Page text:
edenfalling: stylized black-and-white line art of a sunset over water (Default)
1) Have been singularly uninspired this week. Nevertheless, I wrote about 300 words of "Guardian," 1/3 of "Lemonade" chapter 4, and another 600 words or so of "Finding Marea," bringing that to 7,150 total at the moment.

2) Am still unemployed. *sigh* Am still applying for jobs. Have even lowered my standards enough to try part-time minimum wage clerk positions. We shall see how this goes.

3) Tried to work on "Secrets" and realized I'd lost the flow of the story. Must reread chapters 1-9 soon, so I recall the right 'feel' for chapter 10.

4) Spent far too much time yesterday trying to figure out a workable solar system model and planetary environment for Trigun. Eventually concluded that Yasuhiro Nightow has no fucking clue about anything technical that doesn't involve guns (with the possible exception of motor vehicles). Also concluded that there must be other energy sources besides the Plants, and liquid water somewhere underground. Although the Plants, as written, must use whacked-out physics theories to draw energy from extra dimensions or something, because otherwise the power conversion rates are scientifically impossible.

Furthermore, the political system makes no sense either. If people live in a bunch of city-states, who the hell has the authority to rescind Vash's bounty? And if there is a central government of some sort, why does it never seem to appear except in the form of bounties and the occasional throwaway 'federal' marshall?

If I think about this too hard, I get pounding headaches. *sigh*
edenfalling: stylized black-and-white line art of a sunset over water (Default)
1) Have been singularly uninspired this week. Nevertheless, I wrote about 300 words of "Guardian," 1/3 of "Lemonade" chapter 4, and another 600 words or so of "Finding Marea," bringing that to 7,150 total at the moment.

2) Am still unemployed. *sigh* Am still applying for jobs. Have even lowered my standards enough to try part-time minimum wage clerk positions. We shall see how this goes.

3) Tried to work on "Secrets" and realized I'd lost the flow of the story. Must reread chapters 1-9 soon, so I recall the right 'feel' for chapter 10.

4) Spent far too much time yesterday trying to figure out a workable solar system model and planetary environment for Trigun. Eventually concluded that Yasuhiro Nightow has no fucking clue about anything technical that doesn't involve guns (with the possible exception of motor vehicles). Also concluded that there must be other energy sources besides the Plants, and liquid water somewhere underground. Although the Plants, as written, must use whacked-out physics theories to draw energy from extra dimensions or something, because otherwise the power conversion rates are scientifically impossible.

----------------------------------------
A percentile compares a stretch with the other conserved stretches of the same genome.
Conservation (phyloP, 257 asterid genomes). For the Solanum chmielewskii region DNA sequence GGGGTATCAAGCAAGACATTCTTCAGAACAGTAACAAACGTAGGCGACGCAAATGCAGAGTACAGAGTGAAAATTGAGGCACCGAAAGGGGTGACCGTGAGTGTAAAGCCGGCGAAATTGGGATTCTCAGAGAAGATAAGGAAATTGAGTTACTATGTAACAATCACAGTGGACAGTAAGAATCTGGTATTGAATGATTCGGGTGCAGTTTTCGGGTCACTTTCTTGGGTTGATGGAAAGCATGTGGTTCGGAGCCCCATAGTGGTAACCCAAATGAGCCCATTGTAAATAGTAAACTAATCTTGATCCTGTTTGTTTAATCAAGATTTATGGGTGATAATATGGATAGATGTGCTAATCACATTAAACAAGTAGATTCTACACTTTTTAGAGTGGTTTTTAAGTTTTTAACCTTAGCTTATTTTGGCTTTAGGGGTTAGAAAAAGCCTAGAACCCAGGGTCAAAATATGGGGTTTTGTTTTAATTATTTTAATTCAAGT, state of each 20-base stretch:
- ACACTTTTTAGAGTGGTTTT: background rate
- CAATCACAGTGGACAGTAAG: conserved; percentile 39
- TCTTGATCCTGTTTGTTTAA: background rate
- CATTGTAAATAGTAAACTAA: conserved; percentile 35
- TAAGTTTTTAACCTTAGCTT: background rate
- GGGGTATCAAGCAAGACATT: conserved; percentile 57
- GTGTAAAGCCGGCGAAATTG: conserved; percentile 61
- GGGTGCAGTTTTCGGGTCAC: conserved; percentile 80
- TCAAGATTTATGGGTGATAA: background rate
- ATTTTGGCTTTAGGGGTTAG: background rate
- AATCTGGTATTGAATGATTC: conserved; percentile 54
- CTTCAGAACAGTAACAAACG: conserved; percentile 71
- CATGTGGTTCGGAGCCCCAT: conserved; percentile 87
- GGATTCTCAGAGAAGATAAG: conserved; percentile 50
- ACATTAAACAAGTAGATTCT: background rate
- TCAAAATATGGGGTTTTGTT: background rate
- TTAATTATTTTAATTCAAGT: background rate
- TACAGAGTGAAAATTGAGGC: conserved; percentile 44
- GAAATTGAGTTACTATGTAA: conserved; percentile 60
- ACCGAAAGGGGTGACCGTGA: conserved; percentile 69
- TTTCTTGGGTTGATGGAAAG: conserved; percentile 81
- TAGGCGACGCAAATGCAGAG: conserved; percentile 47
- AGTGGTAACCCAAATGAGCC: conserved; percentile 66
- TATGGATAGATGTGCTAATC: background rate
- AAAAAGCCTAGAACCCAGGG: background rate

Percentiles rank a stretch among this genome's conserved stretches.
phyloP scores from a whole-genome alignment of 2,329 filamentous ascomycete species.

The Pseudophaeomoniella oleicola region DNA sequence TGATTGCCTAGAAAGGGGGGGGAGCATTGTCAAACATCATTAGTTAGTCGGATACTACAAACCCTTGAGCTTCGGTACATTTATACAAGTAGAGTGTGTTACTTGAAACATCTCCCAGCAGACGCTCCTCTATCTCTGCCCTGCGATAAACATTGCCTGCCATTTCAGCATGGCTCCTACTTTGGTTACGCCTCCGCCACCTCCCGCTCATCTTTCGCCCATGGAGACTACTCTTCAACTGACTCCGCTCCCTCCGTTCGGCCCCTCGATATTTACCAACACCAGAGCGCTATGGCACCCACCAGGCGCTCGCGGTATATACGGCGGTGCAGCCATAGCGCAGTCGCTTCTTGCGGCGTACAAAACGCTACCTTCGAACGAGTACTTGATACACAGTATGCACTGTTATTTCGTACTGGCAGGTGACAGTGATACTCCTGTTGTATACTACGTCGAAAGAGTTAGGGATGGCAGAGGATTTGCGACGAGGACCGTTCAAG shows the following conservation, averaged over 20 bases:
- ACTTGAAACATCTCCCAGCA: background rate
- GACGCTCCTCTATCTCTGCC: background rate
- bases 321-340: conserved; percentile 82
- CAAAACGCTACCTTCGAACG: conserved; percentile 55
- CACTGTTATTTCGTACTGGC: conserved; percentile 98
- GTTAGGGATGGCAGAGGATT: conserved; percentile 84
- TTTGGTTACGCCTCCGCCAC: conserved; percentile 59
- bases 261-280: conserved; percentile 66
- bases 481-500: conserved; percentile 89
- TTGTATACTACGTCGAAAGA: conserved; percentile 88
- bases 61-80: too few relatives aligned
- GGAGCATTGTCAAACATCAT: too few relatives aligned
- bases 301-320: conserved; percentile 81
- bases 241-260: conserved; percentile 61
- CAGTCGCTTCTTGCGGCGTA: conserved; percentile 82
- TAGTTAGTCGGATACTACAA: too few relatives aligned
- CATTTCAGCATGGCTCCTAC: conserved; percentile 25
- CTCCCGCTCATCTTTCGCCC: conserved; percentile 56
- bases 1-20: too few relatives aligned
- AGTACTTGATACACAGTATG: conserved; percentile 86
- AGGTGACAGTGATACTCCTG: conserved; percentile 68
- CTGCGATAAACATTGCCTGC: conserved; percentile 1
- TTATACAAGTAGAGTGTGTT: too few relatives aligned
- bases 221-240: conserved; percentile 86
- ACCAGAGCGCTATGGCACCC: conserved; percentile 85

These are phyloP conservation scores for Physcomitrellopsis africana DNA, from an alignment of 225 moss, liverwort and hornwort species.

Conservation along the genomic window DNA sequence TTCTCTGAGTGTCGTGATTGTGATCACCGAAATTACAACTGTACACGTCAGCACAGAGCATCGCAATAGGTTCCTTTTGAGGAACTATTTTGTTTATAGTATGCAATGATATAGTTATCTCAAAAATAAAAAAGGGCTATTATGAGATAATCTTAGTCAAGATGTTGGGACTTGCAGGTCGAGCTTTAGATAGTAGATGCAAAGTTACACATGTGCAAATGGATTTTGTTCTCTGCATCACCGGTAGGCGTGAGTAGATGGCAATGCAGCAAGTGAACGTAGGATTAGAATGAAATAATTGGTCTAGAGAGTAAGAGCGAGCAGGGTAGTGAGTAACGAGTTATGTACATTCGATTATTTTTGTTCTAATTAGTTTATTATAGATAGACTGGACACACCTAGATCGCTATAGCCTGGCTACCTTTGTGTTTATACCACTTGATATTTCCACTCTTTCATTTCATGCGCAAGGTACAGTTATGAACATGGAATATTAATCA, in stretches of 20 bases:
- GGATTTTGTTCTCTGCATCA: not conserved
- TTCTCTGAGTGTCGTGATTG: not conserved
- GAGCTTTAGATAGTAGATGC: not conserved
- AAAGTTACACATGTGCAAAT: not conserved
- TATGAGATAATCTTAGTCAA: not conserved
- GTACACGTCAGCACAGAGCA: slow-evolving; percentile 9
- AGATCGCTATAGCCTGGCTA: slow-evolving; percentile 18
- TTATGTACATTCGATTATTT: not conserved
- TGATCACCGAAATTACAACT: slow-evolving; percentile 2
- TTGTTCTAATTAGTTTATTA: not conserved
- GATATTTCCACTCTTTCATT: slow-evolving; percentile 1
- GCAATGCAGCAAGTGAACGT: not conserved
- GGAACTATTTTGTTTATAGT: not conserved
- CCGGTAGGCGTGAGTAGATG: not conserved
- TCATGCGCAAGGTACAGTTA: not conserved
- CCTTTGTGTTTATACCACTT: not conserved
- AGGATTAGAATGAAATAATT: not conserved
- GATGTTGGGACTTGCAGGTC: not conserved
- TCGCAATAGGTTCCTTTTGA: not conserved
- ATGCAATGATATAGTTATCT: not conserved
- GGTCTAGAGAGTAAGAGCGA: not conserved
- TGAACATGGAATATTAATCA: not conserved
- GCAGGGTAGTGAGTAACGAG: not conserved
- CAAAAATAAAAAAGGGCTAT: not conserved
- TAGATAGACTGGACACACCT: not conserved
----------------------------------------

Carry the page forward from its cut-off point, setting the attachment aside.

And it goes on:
Furthermore, the political system makes no sense either. If people live in a bunch of city-states, who the hell has the authority to rescind Vash's bounty? And if there is a central government of some sort, why does it never seem to appear except in the form of bounties and the occasional throwaway 'federal' marshall?

If I think about this too hard, I get pounding headaches. *sigh*
edenfalling: stylized black-and-white line art of a sunset over water (Default)
Yesterday, I took a look at the public library's comics and manga collection (which for some reason is shelved in 741.5 or some-such, under the category of visual arts -- makes very little sense for fiction, but hey, not my call). The last time I looked through it was back in 2002, I think, when I was reading Sandman and trying to convince myself not to blow my savings buying all the trade volumes. (I failed, btw, which was why I ended up writing stories for people that Christmas.)

Anyway, back then they had maybe four shelves of stuff. (By 'shelf' I mean one level of one bookcase, not a full bookcase.) Now they have something like twenty. Granted, those four shelves were stuffed pretty full, and some of the twenty current shelves are... very much not, but still. This is an impressive change!

Um. Where was I going with this...? Oh yeah.

So, I poked around to see what was there, and it's a highly eclectic sort of collection. I really need to look through it a few more times to see what all they have. (I'm sure what I saw yesterday wasn't the full collection, because comics and manga spend a very high proportion of their time checked out, in comparison to other books -- interesting, yeah?) Anyway, I ended up checking out Trigun volume 1 and Trigun Maximum volumes 1-5, because I'd heard it had vague similarities to Ruroni Kenshin, and I have a weakness for adventure stories with whacked-out premises.

And...

How to put this...

Okay, look. Have you ever read a story where the concept was amazing, but the actual book was only somewhere between 'decent' and 'fairly cool' -- a book that could have been knock-you-flat incredible, but just wasn't, for one reason or another? C. J. Cherryh is like that for me -- great ideas, disappointing execution.

Trigun is sort of like that. The mangaka, Yasuhiro Nightow, is just not clear. I cannot follow half his action scenes. Things happen with no development. Loose ends dangle all over the place. It can be nearly impossible to tell who's talking, who people are talking to, or if they're having weird telepathic exchanges/flashbacks. Characters go into chibi deformation at the drop of a hat -- actually, I think they spend more time deformed than drawn seriously. (I admit that chibi deformation is one of my personal pet peeves, but still, consistency of artwork is important in a visual medium!) I still have no clear image of what Hopperd the Gauntlet actually looks like.